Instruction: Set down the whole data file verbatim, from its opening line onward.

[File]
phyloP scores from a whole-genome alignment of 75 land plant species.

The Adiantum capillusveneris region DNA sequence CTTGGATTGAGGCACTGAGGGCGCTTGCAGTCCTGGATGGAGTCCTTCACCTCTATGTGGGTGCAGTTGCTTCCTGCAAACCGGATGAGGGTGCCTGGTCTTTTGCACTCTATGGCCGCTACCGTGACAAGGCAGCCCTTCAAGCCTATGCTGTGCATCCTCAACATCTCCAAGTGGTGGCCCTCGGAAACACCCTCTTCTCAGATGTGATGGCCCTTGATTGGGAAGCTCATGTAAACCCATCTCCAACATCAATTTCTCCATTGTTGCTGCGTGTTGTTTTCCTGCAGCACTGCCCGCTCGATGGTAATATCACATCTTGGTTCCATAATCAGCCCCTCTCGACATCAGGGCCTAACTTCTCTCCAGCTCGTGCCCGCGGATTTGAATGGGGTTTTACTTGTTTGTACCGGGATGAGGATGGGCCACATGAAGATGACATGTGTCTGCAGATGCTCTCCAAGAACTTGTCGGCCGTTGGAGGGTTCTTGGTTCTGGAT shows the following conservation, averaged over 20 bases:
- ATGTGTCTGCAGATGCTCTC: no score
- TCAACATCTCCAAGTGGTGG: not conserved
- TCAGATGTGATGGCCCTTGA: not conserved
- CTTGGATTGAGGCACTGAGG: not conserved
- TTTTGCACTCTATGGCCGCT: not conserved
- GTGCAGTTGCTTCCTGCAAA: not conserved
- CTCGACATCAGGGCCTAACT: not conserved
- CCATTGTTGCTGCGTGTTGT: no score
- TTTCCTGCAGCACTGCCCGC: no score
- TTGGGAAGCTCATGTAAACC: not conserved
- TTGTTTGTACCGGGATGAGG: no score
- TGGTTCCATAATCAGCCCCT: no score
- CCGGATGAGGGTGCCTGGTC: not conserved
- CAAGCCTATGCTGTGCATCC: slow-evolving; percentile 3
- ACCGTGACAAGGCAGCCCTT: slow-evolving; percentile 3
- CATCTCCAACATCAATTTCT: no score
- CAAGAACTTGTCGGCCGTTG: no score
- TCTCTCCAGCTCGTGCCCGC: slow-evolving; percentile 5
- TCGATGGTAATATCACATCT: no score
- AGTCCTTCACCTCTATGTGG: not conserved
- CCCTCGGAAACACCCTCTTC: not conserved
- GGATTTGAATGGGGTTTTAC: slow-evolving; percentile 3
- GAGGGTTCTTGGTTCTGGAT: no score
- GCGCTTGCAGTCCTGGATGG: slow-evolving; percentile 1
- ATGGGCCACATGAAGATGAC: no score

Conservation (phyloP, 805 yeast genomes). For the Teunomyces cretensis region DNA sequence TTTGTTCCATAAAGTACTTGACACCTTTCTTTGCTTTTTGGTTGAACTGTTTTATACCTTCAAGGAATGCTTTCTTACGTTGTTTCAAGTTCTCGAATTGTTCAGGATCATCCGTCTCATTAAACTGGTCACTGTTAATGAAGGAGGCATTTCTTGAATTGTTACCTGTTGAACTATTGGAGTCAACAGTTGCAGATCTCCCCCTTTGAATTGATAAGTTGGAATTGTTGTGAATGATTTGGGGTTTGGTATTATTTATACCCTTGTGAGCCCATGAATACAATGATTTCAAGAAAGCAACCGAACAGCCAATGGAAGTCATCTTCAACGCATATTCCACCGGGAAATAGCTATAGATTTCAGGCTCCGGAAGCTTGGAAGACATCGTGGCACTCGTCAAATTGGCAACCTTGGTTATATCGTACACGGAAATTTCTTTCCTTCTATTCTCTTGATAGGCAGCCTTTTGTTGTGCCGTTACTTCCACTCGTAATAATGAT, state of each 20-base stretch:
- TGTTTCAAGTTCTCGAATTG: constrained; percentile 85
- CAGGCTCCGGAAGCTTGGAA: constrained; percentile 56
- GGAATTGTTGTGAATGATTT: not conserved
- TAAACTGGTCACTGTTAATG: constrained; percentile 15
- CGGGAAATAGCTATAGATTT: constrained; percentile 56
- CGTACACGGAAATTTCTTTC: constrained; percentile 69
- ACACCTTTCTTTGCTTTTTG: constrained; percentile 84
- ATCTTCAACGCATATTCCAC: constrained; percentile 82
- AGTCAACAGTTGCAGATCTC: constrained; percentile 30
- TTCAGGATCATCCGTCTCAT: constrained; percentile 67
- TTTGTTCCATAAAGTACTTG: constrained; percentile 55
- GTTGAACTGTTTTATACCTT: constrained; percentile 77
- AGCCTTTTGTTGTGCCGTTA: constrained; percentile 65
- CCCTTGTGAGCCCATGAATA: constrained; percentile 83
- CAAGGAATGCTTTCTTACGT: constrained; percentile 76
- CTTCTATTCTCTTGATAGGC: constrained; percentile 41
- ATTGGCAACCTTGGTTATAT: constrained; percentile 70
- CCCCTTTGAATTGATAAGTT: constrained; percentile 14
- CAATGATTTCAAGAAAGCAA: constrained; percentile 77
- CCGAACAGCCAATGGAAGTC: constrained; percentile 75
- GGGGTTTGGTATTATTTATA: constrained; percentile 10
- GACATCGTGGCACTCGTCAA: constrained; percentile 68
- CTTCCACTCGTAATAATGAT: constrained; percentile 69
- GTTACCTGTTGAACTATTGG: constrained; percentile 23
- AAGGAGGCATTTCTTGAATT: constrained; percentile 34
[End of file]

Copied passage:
phyloP scores from a whole-genome alignment of 75 land plant species.

The Adiantum capillusveneris region DNA sequence CTTGGATTGAGGCACTGAGGGCGCTTGCAGTCCTGGATGGAGTCCTTCACCTCTATGTGGGTGCAGTTGCTTCCTGCAAACCGGATGAGGGTGCCTGGTCTTTTGCACTCTATGGCCGCTACCGTGACAAGGCAGCCCTTCAAGCCTATGCTGTGCATCCTCAACATCTCCAAGTGGTGGCCCTCGGAAACACCCTCTTCTCAGATGTGATGGCCCTTGATTGGGAAGCTCATGTAAACCCATCTCCAACATCAATTTCTCCATTGTTGCTGCGTGTTGTTTTCCTGCAGCACTGCCCGCTCGATGGTAATATCACATCTTGGTTCCATAATCAGCCCCTCTCGACATCAGGGCCTAACTTCTCTCCAGCTCGTGCCCGCGGATTTGAATGGGGTTTTACTTGTTTGTACCGGGATGAGGATGGGCCACATGAAGATGACATGTGTCTGCAGATGCTCTCCAAGAACTTGTCGGCCGTTGGAGGGTTCTTGGTTCTGGAT shows the following conservation, averaged over 20 bases:
- ATGTGTCTGCAGATGCTCTC: no score
- TCAACATCTCCAAGTGGTGG: not conserved
- TCAGATGTGATGGCCCTTGA: not conserved
- CTTGGATTGAGGCACTGAGG: not conserved
- TTTTGCACTCTATGGCCGCT: not conserved
- GTGCAGTTGCTTCCTGCAAA: not conserved
- CTCGACATCAGGGCCTAACT: not conserved
- CCATTGTTGCTGCGTGTTGT: no score
- TTTCCTGCAGCACTGCCCGC: no score
- TTGGGAAGCTCATGTAAACC: not conserved
- TTGTTTGTACCGGGATGAGG: no score
- TGGTTCCATAATCAGCCCCT: no score
- CCGGATGAGGGTGCCTGGTC: not conserved
- CAAGCCTATGCTGTGCATCC: slow-evolving; percentile 3
- ACCGTGACAAGGCAGCCCTT: slow-evolving; percentile 3
- CATCTCCAACATCAATTTCT: no score
- CAAGAACTTGTCGGCCGTTG: no score
- TCTCTCCAGCTCGTGCCCGC: slow-evolving; percentile 5
- TCGATGGTAATATCACATCT: no score
- AGTCCTTCACCTCTATGTGG: not conserved
- CCCTCGGAAACACCCTCTTC: not conserved
- GGATTTGAATGGGGTTTTAC: slow-evolving; percentile 3
- GAGGGTTCTTGGTTCTGGAT: no score
- GCGCTTGCAGTCCTGGATGG: slow-evolving; percentile 1
- ATGGGCCACATGAAGATGAC: no score

Conservation (phyloP, 805 yeast genomes). For the Teunomyces cretensis region DNA sequence TTTGTTCCATAAAGTACTTGACACCTTTCTTTGCTTTTTGGTTGAACTGTTTTATACCTTCAAGGAATGCTTTCTTACGTTGTTTCAAGTTCTCGAATTGTTCAGGATCATCCGTCTCATTAAACTGGTCACTGTTAATGAAGGAGGCATTTCTTGAATTGTTACCTGTTGAACTATTGGAGTCAACAGTTGCAGATCTCCCCCTTTGAATTGATAAGTTGGAATTGTTGTGAATGATTTGGGGTTTGGTATTATTTATACCCTTGTGAGCCCATGAATACAATGATTTCAAGAAAGCAACCGAACAGCCAATGGAAGTCATCTTCAACGCATATTCCACCGGGAAATAGCTATAGATTTCAGGCTCCGGAAGCTTGGAAGACATCGTGGCACTCGTCAAATTGGCAACCTTGGTTATATCGTACACGGAAATTTCTTTCCTTCTATTCTCTTGATAGGCAGCCTTTTGTTGTGCCGTTACTTCCACTCGTAATAATGAT, state of each 20-base stretch:
- TGTTTCAAGTTCTCGAATTG: constrained; percentile 85
- CAGGCTCCGGAAGCTTGGAA: constrained; percentile 56
- GGAATTGTTGTGAATGATTT: not conserved
- TAAACTGGTCACTGTTAATG: constrained; percentile 15
- CGGGAAATAGCTATAGATTT: constrained; percentile 56
- CGTACACGGAAATTTCTTTC: constrained; percentile 69
- ACACCTTTCTTTGCTTTTTG: constrained; percentile 84
- ATCTTCAACGCATATTCCAC: constrained; percentile 82
- AGTCAACAGTTGCAGATCTC: constrained; percentile 30
- TTCAGGATCATCCGTCTCAT: constrained; percentile 67
- TTTGTTCCATAAAGTACTTG: constrained; percentile 55
- GTTGAACTGTTTTATACCTT: constrained; percentile 77
- AGCCTTTTGTTGTGCCGTTA: constrained; percentile 65
- CCCTTGTGAGCCCATGAATA: constrained; percentile 83
- CAAGGAATGCTTTCTTACGT: constrained; percentile 76
- CTTCTATTCTCTTGATAGGC: constrained; percentile 41
- ATTGGCAACCTTGGTTATAT: constrained; percentile 70
- CCCCTTTGAATTGATAAGTT: constrained; percentile 14
- CAATGATTTCAAGAAAGCAA: constrained; percentile 77
- CCGAACAGCCAATGGAAGTC: constrained; percentile 75
- GGGGTTTGGTATTATTTATA: constrained; percentile 10
- GACATCGTGGCACTCGTCAA: constrained; percentile 68
- CTTCCACTCGTAATAATGAT: constrained; percentile 69
- GTTACCTGTTGAACTATTGG: constrained; percentile 23
- AAGGAGGCATTTCTTGAATT: constrained; percentile 34